The Lowland Leader award has been designed for people who wish to lead groups on day walks in lowland countryside and woodland in summer conditions. The majority of the UK and Ireland is made up of this type of terrain so you’ll never be short of places to go walking.
The leadership opportunities for Lowland Leaders are varied and far reaching, from the South West Coast Path to the Great Glen Way; walking in lowland areas can be no less spectacular than walking high up in the mountains. And with campaigns such as Britain on Foot and Walking for Health proving really popular, there’s never been a better time to be a walking leader.
am – Introduction to the scheme. Talk through logged experience and DLOG. Look at personal equipment. Types of emergency equipment suitable for a leader. Inc poles.
am at venue – Leader responsibilities. Planning, group aims, route choice, terrain, equipment, weather, documentation. Nutrition. Group Control, Risk Assessment. Map symbols, scale (distance), compasses (orientation), contours, walls, paths, Grid Ref, CROW, Ticking/Catching features, GPS. Plan afternoon walk.
pm – Local walk looking at required navigation, dynamic risk assessing, environmental considerations (leave no trace).
evening – Access. GPS recording. Plan a day walk
am – Ultimate Adventure Centre / Hartland – Brief review of day one. Day walk looking at…Basic navigation, Contingencies for missing paths, Poor visibility, Animals, Roads, Other users, Forests, Water. Scenarios and emergency planning. Local history.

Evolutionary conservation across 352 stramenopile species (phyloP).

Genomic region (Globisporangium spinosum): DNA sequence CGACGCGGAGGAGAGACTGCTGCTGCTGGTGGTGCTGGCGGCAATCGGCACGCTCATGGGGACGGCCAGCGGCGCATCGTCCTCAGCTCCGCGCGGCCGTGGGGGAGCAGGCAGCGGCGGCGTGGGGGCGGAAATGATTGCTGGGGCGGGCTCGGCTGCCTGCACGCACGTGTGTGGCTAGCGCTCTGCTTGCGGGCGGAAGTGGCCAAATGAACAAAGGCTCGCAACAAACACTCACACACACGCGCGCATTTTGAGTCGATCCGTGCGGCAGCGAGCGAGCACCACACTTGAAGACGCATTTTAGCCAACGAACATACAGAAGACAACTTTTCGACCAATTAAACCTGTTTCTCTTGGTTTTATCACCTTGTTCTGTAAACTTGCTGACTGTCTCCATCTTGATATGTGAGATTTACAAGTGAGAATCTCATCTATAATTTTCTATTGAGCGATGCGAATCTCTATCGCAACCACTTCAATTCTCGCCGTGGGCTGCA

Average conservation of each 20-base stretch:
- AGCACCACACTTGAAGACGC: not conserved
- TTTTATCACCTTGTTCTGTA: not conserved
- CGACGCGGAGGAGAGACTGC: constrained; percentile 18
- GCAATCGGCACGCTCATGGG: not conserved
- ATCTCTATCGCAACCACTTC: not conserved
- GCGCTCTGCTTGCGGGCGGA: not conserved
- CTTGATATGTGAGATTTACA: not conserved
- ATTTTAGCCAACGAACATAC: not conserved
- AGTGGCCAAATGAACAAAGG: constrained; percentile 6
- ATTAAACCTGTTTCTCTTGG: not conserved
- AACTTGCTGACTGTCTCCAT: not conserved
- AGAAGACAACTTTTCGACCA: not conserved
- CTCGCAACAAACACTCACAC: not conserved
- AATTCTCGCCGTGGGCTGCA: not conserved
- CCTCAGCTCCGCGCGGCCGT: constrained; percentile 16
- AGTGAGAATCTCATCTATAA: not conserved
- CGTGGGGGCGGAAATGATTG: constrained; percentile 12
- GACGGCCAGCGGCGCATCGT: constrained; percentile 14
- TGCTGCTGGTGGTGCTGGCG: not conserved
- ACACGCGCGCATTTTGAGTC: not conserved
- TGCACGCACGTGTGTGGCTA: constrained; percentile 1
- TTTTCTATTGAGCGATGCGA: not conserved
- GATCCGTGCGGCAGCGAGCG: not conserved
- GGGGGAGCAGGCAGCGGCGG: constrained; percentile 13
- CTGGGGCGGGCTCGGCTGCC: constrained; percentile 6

pm – Hartland – Walk continued including, Country code, Flora and forna, Legalities, Duty of care, Accident reporting and RIDDOR. Individual debrief and action planning
Introduction to the Assessment. Skills, Judgement, Knowledge. Home paper review and Look through previous experience. Look at personal equipment and correct fitting.
am – Brief walk through of site and Risk Assessment. Key areas. A Warm up each. The Why, What’s and How’s of warming up. Look at personal top rope climbing (confidence and movement) and belay technique. Lead a climb, 4+. Climbing checks (general and site specific). Teaching Tying in, Trad belaying and Bell ringing, correct climbing calls, communication and lowering. Use and set up Ground Anchors. Wall features, Types of holds i.e. jugs, crimp, slopers. Moves, bridging, smearing etc.
pm – Candidate run a 30 minute coaching session, I.E ABC Movement, understanding of centre of gravity, Movement Games to aid technique. Managing a Top Rope/Bouldering session. Simple problem solving, i.e. Stuck Climber, Taking over belay(hair in belay plate), Traversed Climber, Knot against belay plate, Untied climber on wall, Belayer issues. Understanding the grading system.
Feedback and Assessment decision
The LOLA training cost £120 per person, the Assessment and Award on its own costs £120 per person. We are able to provide accommodation on site for both the LOLA Training and Assessment, please ask for further information.
• You must be at least 17 years old (18 at assessment)
• You should have an interest in leading groups in lowland countryside
• You must be registered for the Lowland Leader Award scheme (this costs £42) on the Mountain Training website.
If you’ve still got any questions or want to talk through this qualification is appropriate for you, or to book please contact Mark Garland directly on 07973 910120 or e-mail firstname.lastname@example.org.